Born 1931, Letchworth, Hertfordshire.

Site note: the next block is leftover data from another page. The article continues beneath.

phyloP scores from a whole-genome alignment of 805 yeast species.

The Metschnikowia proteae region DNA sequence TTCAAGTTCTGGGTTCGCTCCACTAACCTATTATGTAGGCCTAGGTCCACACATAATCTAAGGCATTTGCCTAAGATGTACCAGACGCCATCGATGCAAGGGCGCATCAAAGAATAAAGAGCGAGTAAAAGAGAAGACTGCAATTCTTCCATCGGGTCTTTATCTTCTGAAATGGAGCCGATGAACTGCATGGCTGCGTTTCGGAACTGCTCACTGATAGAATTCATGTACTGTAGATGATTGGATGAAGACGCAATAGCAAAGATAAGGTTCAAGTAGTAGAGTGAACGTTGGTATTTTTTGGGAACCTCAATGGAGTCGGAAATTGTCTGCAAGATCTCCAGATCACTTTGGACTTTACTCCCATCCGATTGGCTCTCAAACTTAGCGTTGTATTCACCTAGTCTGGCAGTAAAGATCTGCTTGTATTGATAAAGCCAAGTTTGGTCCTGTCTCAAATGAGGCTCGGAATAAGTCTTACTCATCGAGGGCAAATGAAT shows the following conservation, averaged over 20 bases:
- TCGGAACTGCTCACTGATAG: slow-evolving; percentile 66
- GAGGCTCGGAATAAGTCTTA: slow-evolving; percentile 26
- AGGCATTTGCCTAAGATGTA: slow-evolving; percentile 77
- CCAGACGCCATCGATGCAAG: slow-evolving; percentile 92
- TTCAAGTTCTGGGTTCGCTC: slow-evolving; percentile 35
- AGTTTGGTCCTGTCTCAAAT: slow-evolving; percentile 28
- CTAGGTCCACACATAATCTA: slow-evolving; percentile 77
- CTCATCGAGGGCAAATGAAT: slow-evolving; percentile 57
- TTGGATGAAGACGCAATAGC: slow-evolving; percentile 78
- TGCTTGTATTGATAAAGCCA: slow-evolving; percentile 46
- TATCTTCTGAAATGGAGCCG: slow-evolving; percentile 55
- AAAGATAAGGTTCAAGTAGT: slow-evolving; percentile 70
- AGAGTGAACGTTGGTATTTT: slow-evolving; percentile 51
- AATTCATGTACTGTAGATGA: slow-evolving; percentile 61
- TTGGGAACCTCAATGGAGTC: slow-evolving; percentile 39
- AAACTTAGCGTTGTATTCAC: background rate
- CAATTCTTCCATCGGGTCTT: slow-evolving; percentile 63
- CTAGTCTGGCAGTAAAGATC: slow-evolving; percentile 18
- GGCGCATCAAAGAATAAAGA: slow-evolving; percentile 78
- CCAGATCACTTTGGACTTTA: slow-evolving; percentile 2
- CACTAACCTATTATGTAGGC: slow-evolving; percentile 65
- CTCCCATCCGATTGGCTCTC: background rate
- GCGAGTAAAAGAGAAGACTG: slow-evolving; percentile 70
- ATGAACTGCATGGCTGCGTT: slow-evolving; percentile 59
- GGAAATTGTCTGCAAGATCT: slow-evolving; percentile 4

Richard Smith went first to Luton School of Art from 1948-50 before going on to National Service with the Royal Air Force. He attended St Albans School of Art from 1952-54 and then the Royal College of Art in London from 1954-57. He held a Harkness Fellowship for two years in the USA from 1959. He came back to teach at St Martin's School of Art in London. He was included in the exhibition Situation at the RBA Gallery in 1960. He was one of Six Young Artists to represent Britain at the Venice Biennale of 1966 and went on to win the Grand Prize at the Sao Paulo Bienal of 1967. In the early 1960s his abstract canvases were shaped, a phase which developed into three dimensional paintings or boxes. His particular brand of Pop Art concentrated on packaging, and he was obsessed with boxes. 'You don't buy visible goods, you don't buy cigarettes; only cartons. The box is your image of the box' quoted in Art Without Boundaries (Thames & Hudson, 1972). The three dimensional problems of representation continue to absorb him.